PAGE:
As Harmonica Sunbeam read the books and made everyone smile and reflect, the shadows of butterflies and hearts and the colorful letters affixed to the windowpane spelling out “LGBTQ+ Pride” left dark imprints on the drawn shade behind her. On the adjacent window were shadows of two birds and this quote by Maya Angelou, “A bird doesn’t sing because it has an Answer. It sings because it has a Song.” This was a most fitting backdrop for the day’s event.
Next came the singing of The Itsy-Bitsy Spider. Again, everyone joined in, both kids and their parents, whose reserved demeanor was breaking down by this point. Harmonica reminded us that if she could get up and be herself, in the face of a world that much of the time does not accept her, than we can all do the same. This was a valuable lesson from a strong Soul, a person who brought us all important lessons that Saturday morning.
A different activity followed. The kids, spilling over with excess energy from the start, marched to different places each would like to go. One child, when asked, replied that she’s like to go to the library. “OK, we won’t have to travel far for that!” Harmonica Sunbeam replied, eliciting chuckles from the parents and caregivers. Her warmth and concern for the kids’ comfort was inspiring, her laughter came so easily and from such a positive place, even this simple kids’ activity was fun for all.
By now, I had come to the realization that this was far more than a simple kids’ story hour, this was a Spiritual Learning, and like most deep learning experiences, it was completely unexpected. The next book was The Kindness Book by Todd Parr. And, what’s more important than kindness? And, refraining from judging others, of course? In a globe drowning in greed and selfishness, this book is an antidote for the evils of the world. From Judaism to Christianity, from Hinduism to other major world faiths, we learn that kindness is key, the hidden center of all their teachings, the inner hub that all other (peripheral) ideas revolve around, like spokes on a wheel. We must have the Inner Strength to stand up for the oppressed, always.
The book asks, “What is kindness?” This is a question we all must ponder, if we are to ever be fully realized living beings. There is no more important lesson for kids, in my estimation. If we were all kindly, we’d be living in what some call Heaven or Paradise. Instead, people judge and hate, and the world is an outward reflection of our collective inner darkness. When the kids were asked, “Does anyone know what kindness is?” one astute child answered, “sharing things.” Yes; it’s sharing things, but it’s also sharing of ourselves, from the deepest part of each of our own unique Nature, bringing to reality some pattern or song or voice the world has never yet heard, and will never hear again.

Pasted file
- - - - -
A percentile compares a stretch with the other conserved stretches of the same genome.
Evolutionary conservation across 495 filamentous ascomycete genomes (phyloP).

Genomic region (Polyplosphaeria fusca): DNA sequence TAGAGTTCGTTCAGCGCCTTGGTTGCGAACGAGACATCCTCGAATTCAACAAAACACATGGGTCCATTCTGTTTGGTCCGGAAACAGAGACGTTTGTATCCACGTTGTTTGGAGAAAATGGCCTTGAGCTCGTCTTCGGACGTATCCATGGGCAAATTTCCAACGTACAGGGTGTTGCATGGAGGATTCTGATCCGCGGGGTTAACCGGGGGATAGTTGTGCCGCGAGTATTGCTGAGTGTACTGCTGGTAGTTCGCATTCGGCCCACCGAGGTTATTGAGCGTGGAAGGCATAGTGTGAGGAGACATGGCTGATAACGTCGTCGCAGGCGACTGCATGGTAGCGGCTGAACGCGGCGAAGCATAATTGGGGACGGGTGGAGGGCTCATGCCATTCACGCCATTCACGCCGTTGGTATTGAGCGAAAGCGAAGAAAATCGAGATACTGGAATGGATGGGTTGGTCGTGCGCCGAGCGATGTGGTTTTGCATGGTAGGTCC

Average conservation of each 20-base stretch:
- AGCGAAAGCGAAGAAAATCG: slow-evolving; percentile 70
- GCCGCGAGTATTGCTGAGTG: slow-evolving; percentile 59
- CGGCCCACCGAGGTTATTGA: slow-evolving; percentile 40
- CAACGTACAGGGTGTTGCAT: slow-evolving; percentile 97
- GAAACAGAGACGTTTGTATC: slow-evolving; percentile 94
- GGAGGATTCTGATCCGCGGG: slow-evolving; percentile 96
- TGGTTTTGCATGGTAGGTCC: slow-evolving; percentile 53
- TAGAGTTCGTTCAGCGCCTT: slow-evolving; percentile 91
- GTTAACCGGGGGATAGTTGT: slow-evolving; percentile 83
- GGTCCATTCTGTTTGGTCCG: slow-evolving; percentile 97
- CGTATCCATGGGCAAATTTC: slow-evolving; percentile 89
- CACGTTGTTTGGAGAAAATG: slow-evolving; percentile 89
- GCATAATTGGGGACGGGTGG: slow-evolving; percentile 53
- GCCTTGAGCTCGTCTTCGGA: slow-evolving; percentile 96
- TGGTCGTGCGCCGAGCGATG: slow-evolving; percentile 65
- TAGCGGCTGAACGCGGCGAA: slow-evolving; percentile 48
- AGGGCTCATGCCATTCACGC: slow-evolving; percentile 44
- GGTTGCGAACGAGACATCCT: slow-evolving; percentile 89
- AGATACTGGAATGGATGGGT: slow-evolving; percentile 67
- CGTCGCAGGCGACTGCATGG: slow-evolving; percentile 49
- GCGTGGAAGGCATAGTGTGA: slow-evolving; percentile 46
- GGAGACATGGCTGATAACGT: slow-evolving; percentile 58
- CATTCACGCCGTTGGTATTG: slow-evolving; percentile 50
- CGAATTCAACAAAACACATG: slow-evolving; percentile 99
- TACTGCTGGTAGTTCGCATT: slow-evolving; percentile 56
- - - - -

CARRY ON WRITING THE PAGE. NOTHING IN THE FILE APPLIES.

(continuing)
Harmonica Sunbeam continued reading: “Kindness is listening. Kindness is keeping others safe.” How true. How strange that a kids’ story hour quickly became something entirely more than I could explain, something far off the charts, in terms of significance. I wondered if other adults present felt likewise moved, and saw in Harmonica Sunbeam, as I did, someone who loves without limit, an example of how we should all be. I felt that the answer was a definitive, “Yes.”
Next, Harmonica Sunbeam led the kids in a chorus of “Wheels on the Bus.” There’s a Monster In Your Book by Tom Fletcher and Greg Abbott was another children’s book read to the kids, to their delight. After this, the kids had some time for hands-on learning and doing, creating bookmarks that each designed individually, at a table behind the seating area. While the kids created, parents and kids took photos with Harmonica Sunbeam.
She was so good with the kids; even in her outrageously fabulous outfit, almost every child was comfortable with her, feeling safe and loved. I think that was also true for the adults in the audience, who for an hour, were able to feel like children again, children yet untainted by the world of rigid ideas and judgement, untroubled by feelings of having to be This or That.